A painted scene of boats packed with people on a dark blue sea full of movement, as if there are large waves. In the background, there is a crowded beach and on the horizon a city-scape lit up in fiery hues, featuring familiar monuments from cities across the world. Ghostly faces loom from deep blue vegetation in the foreground, and in the sky above.

The Asahi Shimbun Displays

Featuring new works by Enotie Ogbebor

Perilous journeys
reflections on migration

Exhibition / 27 July – 24 September 2023

Past exhibition

27 July – 24 September 2023

Room 3

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This compelling display featured works by contemporary artists from Nigeria and Mexico that reflected on the loss of people and culture through the impact of human trafficking and unsafe migration.

With a specific focus on Edo State in Nigeria, which has recorded an extremely high number of migrants, the display featured works by Enotie Ogbebor, a multi-disciplinary artist based in Benin City. Many migrants have become the target of trafficking gangs, some losing their lives while making journeys across the Sahara and Mediterranean. Enotie created a large-scale painting for this display, inspired by these migrations, which highlighted the personal tragedies involved in human trafficking.

Another of Enotie's works, a recently-cast brass sculpture, drew on iconic images popularly associated with Queen Mother Idia from the historic Kingdom of Benin. It also refered to the British military expedition against Benin City in 1897, the lives lost and the wider associated human tragedy, as well as the looting of objects from the royal palaces. This piece drew attention to the consequent loss of cultural knowledge that Enotie, who is actively engaged in current debates around the repatriation of objects from the Kingdom of Benin, believes has contributed to the current migrant crisis experienced in Edo State.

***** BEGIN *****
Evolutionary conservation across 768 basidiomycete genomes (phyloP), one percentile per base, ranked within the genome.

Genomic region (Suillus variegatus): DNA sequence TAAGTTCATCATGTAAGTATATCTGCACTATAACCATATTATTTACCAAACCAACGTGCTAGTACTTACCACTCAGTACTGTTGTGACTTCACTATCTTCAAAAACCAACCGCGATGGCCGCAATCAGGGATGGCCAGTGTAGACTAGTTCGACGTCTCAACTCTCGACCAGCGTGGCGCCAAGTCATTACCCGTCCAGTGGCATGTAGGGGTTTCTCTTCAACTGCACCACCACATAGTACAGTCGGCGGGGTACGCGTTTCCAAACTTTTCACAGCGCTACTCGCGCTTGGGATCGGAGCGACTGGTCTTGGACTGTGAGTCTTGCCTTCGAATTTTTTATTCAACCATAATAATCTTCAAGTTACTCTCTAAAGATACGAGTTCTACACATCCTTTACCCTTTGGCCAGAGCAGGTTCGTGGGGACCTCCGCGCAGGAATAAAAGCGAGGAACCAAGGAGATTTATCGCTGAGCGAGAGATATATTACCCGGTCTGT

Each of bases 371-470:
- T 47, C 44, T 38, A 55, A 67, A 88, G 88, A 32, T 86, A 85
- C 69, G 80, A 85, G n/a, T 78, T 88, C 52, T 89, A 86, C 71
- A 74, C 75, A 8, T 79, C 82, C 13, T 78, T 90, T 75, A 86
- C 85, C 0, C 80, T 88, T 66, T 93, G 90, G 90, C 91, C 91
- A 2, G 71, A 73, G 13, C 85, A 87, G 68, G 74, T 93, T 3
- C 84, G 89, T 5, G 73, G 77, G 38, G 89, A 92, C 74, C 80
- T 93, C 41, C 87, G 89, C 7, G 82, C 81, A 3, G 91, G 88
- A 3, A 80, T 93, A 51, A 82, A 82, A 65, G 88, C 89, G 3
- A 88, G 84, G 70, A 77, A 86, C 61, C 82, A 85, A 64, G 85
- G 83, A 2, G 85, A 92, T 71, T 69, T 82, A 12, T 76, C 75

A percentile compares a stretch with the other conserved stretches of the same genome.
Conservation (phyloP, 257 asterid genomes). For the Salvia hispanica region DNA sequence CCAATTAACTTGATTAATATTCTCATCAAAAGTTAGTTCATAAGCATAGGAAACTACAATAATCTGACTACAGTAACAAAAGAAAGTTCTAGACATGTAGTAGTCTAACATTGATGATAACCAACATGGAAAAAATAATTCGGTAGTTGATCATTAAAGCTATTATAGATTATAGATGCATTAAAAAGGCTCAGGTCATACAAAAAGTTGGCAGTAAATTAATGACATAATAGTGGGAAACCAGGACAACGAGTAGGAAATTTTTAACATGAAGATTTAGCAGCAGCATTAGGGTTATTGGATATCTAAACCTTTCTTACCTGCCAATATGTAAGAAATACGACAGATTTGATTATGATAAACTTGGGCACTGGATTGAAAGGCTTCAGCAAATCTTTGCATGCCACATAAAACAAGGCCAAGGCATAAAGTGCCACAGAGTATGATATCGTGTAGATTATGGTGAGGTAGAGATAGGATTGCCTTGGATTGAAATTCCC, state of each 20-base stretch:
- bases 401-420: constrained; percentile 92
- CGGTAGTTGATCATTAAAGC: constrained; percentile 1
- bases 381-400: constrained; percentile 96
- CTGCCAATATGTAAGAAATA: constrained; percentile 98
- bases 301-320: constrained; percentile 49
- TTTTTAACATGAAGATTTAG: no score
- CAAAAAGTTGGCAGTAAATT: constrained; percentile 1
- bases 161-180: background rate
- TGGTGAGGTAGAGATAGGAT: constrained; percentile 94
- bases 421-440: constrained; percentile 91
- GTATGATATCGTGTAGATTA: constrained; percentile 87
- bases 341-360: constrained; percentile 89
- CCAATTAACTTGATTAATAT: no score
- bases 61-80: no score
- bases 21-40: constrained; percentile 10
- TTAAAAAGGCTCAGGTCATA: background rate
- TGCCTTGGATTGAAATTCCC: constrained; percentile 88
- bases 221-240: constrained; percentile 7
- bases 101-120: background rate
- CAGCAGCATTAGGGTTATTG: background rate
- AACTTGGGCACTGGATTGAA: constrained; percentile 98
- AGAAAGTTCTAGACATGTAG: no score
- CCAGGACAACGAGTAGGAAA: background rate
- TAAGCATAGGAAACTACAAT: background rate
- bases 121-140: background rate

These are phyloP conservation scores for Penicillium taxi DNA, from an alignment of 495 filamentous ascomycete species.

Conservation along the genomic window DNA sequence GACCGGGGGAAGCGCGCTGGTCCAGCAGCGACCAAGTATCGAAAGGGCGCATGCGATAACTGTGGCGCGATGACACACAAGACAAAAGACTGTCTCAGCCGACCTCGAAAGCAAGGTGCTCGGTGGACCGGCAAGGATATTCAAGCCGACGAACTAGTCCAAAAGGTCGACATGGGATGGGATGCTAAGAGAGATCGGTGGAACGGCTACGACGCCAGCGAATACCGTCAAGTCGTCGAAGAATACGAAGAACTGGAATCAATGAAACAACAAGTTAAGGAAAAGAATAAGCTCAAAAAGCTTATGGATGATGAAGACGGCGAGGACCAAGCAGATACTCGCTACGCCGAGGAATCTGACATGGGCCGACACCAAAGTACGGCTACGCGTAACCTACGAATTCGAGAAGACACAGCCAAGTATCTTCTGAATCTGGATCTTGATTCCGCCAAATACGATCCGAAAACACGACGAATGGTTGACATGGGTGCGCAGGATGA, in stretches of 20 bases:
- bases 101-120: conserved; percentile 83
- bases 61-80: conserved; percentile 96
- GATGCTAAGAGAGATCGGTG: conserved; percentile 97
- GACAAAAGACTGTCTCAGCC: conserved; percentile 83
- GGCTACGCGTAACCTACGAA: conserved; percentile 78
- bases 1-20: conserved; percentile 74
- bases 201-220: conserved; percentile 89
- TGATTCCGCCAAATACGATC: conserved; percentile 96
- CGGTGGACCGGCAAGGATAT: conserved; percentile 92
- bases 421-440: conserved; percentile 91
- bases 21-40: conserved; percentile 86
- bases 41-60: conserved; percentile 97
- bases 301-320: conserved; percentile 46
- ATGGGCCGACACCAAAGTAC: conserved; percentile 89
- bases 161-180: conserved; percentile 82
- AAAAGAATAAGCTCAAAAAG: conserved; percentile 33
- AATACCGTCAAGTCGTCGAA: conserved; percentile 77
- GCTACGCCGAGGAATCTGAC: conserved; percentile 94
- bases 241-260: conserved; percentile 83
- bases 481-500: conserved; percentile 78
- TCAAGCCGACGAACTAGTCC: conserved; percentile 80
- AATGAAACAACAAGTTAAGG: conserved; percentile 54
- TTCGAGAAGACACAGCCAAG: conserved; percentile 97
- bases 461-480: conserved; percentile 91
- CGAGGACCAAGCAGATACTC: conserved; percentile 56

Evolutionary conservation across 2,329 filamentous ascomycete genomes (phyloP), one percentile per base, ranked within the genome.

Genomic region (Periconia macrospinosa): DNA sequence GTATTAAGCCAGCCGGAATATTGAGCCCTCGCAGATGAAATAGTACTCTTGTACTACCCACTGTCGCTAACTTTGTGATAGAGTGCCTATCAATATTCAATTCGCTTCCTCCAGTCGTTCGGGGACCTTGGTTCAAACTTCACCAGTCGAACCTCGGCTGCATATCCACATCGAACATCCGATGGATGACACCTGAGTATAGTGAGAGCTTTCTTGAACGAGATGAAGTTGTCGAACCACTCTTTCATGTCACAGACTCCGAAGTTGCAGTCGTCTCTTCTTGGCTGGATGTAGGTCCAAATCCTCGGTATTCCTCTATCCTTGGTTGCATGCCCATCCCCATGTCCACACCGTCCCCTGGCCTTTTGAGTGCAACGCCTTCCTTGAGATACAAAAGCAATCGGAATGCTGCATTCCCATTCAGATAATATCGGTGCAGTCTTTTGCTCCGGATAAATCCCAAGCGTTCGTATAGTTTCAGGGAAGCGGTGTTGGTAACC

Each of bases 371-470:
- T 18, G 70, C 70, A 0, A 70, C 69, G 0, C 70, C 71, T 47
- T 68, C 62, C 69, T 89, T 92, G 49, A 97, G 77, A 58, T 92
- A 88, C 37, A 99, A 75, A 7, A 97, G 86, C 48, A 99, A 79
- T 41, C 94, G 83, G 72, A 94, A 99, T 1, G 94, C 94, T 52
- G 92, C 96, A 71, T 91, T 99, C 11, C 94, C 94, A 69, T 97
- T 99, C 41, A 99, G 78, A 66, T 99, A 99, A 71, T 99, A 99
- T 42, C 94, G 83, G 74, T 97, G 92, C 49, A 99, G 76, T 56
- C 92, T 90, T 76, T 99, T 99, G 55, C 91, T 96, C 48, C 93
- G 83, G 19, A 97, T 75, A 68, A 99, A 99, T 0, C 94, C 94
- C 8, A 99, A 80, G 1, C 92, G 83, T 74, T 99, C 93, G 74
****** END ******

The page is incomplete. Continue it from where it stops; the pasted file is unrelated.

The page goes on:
Enotie's works here also celebrated the dynamism of artistic activity by young people in Benin City as well as the skills and knowledge of the brass casters who maintain the 500-year-old tradition of lost-wax casting.

These pieces were juxtaposed with a powerful work by Mexican artist Betsabeé Romero, who frequently uses discarded bus tyres as her canvas. Elevated through carved and gilded figures that reflect on controversial responses to migration on the American continent, this installation aimed to represent the humanity and dignity of migrants globally.

Exhibition supporter

 Supported by

The Asahi Shimbum logo

These displays were made possible by the support of The Asahi Shimbun Company, longstanding corporate sponsors of the British Museum. The Asahi Shimbun is a Japanese leading newspaper and the company also provides a substantial information service via the internet. The company has a century-long tradition of philanthropic support, notably staging key exhibitions in Japan on art, culture and history from around the world. In addition to the Asahi Shimbun Displays, The Asahi Shimbun Company is a committed supporter of the British Museum touring exhibition programme in Japan, and funder of The Asahi Shimbun Gallery of Amaravati sculpture in Room 33a.

The Asahi Shimbun Displays

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